The chairman of the Senate Committee on Banking, Urban Affairs and Housing, Sherrod Brown has reached out to a number of crypto firms and asked for information pertaining to investor and consumer protection on stablecoins. According to the announcement on Tuesday, notices had been sent by the chair to Gemini, Coinbase, Binance.US, Paxos, Centre, Circle, Tether and TrustToken.
Information about stablecoins had been requested and a deadline of December 3rd was issued. This suggested that there was a possibility the chair and some of the other lawmakers could have a hearing on the subject later. According to the senator, it is a possibility that investors may not appreciate the distinct terms, features and complexity of each stablecoin.
He went on to say that crypto platforms do not always provide their users with the same protections that they can get when they are purchasing coins from the issuer.
In the eight letters that were issued, Brown said that he had some significant concerns about the non-standardized terms that are applicable to redemption of some stablecoins because these are very different from traditional assets. Moreover, he added that these terms may not be consistent amongst the various digital asset trading platforms.
The notice asks for basic information regarding the buying, minting and exchanging of stablecoins, along with a number of other coins that are in circulation and how often these tokens are exchanged for US dollars. The notices issued by Brown to Circle, Centre and Coinbase requested information on the USD Coin (USDC), TrustToken was asked about TrueUSD (TUSD), Paxos on Pax Dollar (USDP), Tether on USDT and Gemini on GUSD.
He also added that market conditions should also be defined by the companies in which it would be difficult, if not downright impossible, for the users to exchange the stablecoins for fiat.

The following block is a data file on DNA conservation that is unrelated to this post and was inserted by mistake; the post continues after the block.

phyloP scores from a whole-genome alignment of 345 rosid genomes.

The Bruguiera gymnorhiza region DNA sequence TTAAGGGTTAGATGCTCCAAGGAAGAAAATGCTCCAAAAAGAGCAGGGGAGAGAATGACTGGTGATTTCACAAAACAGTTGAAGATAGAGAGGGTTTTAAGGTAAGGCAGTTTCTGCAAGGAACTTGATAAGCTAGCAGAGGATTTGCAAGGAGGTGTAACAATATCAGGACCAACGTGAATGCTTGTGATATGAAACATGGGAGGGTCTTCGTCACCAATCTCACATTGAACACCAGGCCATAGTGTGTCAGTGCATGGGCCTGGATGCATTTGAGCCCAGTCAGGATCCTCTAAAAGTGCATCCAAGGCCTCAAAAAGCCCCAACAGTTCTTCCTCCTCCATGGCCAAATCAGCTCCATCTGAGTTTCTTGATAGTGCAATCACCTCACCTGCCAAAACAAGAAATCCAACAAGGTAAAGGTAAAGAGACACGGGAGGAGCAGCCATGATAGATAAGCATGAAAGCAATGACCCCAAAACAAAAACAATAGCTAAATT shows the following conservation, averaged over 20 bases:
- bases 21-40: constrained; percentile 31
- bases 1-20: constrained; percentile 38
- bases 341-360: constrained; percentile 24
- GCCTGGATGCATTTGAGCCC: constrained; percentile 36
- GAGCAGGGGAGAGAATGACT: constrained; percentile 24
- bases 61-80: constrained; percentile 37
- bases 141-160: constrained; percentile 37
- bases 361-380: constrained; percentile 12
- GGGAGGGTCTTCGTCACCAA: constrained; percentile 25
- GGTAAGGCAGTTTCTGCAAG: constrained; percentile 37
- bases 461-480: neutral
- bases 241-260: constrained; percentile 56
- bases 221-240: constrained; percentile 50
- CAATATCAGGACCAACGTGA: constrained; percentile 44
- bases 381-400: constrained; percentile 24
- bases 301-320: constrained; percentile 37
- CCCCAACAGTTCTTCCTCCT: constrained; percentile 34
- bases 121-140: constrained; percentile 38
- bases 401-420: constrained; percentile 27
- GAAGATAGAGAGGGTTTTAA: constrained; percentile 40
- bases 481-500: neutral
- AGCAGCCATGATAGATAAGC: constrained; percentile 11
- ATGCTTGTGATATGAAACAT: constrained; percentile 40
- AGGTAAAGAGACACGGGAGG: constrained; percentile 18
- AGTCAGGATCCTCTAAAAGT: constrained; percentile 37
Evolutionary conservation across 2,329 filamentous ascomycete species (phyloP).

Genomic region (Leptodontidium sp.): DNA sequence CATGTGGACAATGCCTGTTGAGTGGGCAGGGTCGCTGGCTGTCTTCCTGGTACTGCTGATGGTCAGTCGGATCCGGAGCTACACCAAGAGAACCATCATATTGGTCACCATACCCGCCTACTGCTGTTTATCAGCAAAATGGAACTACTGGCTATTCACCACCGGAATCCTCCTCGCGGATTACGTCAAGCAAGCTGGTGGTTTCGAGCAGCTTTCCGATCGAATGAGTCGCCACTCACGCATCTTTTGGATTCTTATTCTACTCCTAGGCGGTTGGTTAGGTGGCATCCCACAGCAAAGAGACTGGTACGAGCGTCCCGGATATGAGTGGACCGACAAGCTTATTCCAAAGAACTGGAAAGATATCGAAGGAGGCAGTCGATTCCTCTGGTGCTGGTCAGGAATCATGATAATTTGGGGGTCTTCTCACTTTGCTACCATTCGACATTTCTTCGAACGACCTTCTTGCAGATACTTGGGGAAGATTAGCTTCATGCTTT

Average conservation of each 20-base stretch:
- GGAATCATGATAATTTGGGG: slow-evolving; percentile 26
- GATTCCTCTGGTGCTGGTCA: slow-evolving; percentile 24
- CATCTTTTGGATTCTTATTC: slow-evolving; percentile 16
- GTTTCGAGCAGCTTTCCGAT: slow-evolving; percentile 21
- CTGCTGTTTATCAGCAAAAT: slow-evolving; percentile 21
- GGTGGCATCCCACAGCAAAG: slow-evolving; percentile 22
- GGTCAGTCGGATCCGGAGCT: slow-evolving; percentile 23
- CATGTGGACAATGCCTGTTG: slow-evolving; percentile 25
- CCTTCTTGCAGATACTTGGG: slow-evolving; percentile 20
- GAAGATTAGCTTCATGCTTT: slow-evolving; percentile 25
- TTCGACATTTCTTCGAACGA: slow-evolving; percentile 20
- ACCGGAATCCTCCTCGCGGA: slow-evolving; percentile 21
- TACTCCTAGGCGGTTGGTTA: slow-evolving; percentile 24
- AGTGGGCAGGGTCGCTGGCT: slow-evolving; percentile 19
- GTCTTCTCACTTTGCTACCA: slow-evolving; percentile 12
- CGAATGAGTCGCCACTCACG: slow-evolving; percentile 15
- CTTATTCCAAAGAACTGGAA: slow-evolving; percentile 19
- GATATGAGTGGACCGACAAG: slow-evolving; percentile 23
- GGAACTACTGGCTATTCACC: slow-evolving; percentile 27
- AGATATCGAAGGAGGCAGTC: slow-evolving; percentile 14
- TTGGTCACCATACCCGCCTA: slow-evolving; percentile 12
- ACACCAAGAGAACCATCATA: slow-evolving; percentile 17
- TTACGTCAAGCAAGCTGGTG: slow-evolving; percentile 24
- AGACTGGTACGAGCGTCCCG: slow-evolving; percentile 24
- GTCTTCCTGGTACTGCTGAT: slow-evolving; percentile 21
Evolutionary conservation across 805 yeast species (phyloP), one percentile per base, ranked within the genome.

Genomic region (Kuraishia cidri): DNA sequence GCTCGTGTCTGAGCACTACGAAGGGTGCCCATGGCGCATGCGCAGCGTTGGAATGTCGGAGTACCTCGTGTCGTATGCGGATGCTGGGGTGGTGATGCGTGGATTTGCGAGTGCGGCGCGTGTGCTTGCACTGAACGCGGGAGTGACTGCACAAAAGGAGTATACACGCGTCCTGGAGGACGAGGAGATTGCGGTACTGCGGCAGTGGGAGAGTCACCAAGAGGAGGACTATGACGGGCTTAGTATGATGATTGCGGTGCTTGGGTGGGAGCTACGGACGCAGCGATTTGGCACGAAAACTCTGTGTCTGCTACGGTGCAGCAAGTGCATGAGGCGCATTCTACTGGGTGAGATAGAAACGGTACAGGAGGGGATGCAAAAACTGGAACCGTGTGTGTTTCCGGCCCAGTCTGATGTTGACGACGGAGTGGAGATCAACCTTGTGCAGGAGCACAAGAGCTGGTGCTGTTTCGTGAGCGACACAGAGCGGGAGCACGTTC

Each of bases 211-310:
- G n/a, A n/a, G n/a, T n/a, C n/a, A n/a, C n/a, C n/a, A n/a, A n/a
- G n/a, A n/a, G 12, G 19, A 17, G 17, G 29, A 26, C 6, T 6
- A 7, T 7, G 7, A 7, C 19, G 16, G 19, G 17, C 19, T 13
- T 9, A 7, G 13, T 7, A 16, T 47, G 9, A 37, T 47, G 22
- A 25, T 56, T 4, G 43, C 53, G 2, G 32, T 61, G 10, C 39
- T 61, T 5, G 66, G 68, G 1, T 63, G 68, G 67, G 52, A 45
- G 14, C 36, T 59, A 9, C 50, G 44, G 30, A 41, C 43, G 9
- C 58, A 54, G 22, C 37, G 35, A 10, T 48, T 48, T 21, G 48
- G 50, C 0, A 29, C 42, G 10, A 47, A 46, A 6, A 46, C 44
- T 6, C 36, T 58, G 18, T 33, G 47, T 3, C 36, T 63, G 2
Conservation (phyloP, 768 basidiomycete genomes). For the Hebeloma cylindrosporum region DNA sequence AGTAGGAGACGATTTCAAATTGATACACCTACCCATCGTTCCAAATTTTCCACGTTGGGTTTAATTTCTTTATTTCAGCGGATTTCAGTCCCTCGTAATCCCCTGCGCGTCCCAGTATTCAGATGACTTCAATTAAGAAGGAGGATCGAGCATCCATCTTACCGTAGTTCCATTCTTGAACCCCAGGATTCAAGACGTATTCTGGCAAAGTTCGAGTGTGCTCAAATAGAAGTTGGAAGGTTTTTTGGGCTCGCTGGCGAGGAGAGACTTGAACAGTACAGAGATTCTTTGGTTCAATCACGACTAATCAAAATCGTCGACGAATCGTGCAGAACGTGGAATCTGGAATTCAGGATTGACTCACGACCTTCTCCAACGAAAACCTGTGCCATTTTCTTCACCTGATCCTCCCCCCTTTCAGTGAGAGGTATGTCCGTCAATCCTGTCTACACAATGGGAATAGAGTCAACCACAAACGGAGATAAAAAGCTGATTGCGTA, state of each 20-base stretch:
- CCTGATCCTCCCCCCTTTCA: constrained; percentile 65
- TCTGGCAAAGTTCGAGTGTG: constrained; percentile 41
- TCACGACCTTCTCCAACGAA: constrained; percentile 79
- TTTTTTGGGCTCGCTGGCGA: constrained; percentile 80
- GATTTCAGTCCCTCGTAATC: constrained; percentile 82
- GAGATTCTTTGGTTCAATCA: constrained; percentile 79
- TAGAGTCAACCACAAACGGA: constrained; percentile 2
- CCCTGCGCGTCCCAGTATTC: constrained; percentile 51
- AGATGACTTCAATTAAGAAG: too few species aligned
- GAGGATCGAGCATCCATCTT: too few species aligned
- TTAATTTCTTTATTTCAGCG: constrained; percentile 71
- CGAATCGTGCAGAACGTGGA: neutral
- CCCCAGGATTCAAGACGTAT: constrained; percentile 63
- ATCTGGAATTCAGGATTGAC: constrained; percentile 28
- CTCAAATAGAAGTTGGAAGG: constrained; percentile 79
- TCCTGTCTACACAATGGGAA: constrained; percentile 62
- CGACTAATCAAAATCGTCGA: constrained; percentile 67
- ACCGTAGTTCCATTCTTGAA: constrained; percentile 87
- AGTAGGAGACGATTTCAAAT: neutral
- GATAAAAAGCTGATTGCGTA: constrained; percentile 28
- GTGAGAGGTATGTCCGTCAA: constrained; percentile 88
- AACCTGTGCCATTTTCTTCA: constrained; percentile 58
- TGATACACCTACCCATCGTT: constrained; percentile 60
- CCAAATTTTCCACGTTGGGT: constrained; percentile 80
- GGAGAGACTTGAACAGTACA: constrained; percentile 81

This request issued to crypto companies by Brown comes after a report from the Working Group on Financial Markets of the President, which suggest that stablecoin issuers in the US should be subjected to federal oversight in accordance with what is done in the case of banks.
The group added that there was an urgent need for legislation for addressing the risks that are associated with these stablecoins. Previously, the regulators in the United States have already cracked down against stablecoin issuers, such as Bitfinex and Tether, for allegedly not backing all their USDT with reserves all the time.
Both the companies had been ordered to pay the state of New York damages worth $18.5 million and were also told to submit a report of their reserves periodically. After the settlement, it was reported by Tether that majority of its reserves comprised of commercial paper.
The true attraction of stablecoins lies in the fact that they are actually backed by fiat currency. Many risk-averse investors who do not invest in crypto prefer stablecoins for this purpose and discovering that they are not properly backed is undoubtedly a worry for many because this could prove to be risky in the long run.